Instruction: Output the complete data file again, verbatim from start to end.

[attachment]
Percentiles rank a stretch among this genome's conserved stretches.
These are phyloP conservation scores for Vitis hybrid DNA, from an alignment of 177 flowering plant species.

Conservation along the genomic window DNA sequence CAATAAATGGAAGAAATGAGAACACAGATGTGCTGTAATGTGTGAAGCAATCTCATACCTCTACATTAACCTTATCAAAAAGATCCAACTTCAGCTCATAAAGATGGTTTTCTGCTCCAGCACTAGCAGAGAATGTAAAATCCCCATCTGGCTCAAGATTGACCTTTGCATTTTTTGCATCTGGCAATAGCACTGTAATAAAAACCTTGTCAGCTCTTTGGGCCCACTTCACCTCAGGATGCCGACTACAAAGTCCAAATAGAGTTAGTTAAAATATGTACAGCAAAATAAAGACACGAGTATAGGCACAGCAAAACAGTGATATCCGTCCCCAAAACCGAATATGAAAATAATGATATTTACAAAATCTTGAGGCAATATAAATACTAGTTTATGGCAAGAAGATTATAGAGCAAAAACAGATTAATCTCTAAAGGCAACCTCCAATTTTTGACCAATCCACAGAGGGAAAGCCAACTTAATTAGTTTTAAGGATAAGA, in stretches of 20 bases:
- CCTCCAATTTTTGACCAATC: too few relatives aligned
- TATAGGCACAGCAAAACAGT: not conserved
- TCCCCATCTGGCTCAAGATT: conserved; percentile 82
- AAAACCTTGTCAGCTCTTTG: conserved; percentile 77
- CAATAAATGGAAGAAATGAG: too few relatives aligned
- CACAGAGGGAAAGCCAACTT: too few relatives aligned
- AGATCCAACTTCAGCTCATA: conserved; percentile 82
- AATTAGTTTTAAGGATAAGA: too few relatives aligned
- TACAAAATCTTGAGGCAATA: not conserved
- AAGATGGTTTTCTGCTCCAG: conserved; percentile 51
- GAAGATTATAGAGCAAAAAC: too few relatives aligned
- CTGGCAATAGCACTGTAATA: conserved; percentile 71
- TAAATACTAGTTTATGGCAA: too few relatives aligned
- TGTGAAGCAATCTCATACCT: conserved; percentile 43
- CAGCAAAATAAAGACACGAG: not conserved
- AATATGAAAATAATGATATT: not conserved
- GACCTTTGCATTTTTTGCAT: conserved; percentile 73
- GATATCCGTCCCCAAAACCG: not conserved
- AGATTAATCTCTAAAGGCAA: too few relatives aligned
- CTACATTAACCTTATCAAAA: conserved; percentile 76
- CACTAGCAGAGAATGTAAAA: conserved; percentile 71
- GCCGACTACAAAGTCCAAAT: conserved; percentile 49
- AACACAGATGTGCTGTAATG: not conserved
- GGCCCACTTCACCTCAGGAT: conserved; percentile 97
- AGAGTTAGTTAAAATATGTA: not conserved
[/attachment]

Percentiles rank a stretch among this genome's conserved stretches.
These are phyloP conservation scores for Vitis hybrid DNA, from an alignment of 177 flowering plant species.

Conservation along the genomic window DNA sequence CAATAAATGGAAGAAATGAGAACACAGATGTGCTGTAATGTGTGAAGCAATCTCATACCTCTACATTAACCTTATCAAAAAGATCCAACTTCAGCTCATAAAGATGGTTTTCTGCTCCAGCACTAGCAGAGAATGTAAAATCCCCATCTGGCTCAAGATTGACCTTTGCATTTTTTGCATCTGGCAATAGCACTGTAATAAAAACCTTGTCAGCTCTTTGGGCCCACTTCACCTCAGGATGCCGACTACAAAGTCCAAATAGAGTTAGTTAAAATATGTACAGCAAAATAAAGACACGAGTATAGGCACAGCAAAACAGTGATATCCGTCCCCAAAACCGAATATGAAAATAATGATATTTACAAAATCTTGAGGCAATATAAATACTAGTTTATGGCAAGAAGATTATAGAGCAAAAACAGATTAATCTCTAAAGGCAACCTCCAATTTTTGACCAATCCACAGAGGGAAAGCCAACTTAATTAGTTTTAAGGATAAGA, in stretches of 20 bases:
- CCTCCAATTTTTGACCAATC: too few relatives aligned
- TATAGGCACAGCAAAACAGT: not conserved
- TCCCCATCTGGCTCAAGATT: conserved; percentile 82
- AAAACCTTGTCAGCTCTTTG: conserved; percentile 77
- CAATAAATGGAAGAAATGAG: too few relatives aligned
- CACAGAGGGAAAGCCAACTT: too few relatives aligned
- AGATCCAACTTCAGCTCATA: conserved; percentile 82
- AATTAGTTTTAAGGATAAGA: too few relatives aligned
- TACAAAATCTTGAGGCAATA: not conserved
- AAGATGGTTTTCTGCTCCAG: conserved; percentile 51
- GAAGATTATAGAGCAAAAAC: too few relatives aligned
- CTGGCAATAGCACTGTAATA: conserved; percentile 71
- TAAATACTAGTTTATGGCAA: too few relatives aligned
- TGTGAAGCAATCTCATACCT: conserved; percentile 43
- CAGCAAAATAAAGACACGAG: not conserved
- AATATGAAAATAATGATATT: not conserved
- GACCTTTGCATTTTTTGCAT: conserved; percentile 73
- GATATCCGTCCCCAAAACCG: not conserved
- AGATTAATCTCTAAAGGCAA: too few relatives aligned
- CTACATTAACCTTATCAAAA: conserved; percentile 76
- CACTAGCAGAGAATGTAAAA: conserved; percentile 71
- GCCGACTACAAAGTCCAAAT: conserved; percentile 49
- AACACAGATGTGCTGTAATG: not conserved
- GGCCCACTTCACCTCAGGAT: conserved; percentile 97
- AGAGTTAGTTAAAATATGTA: not conserved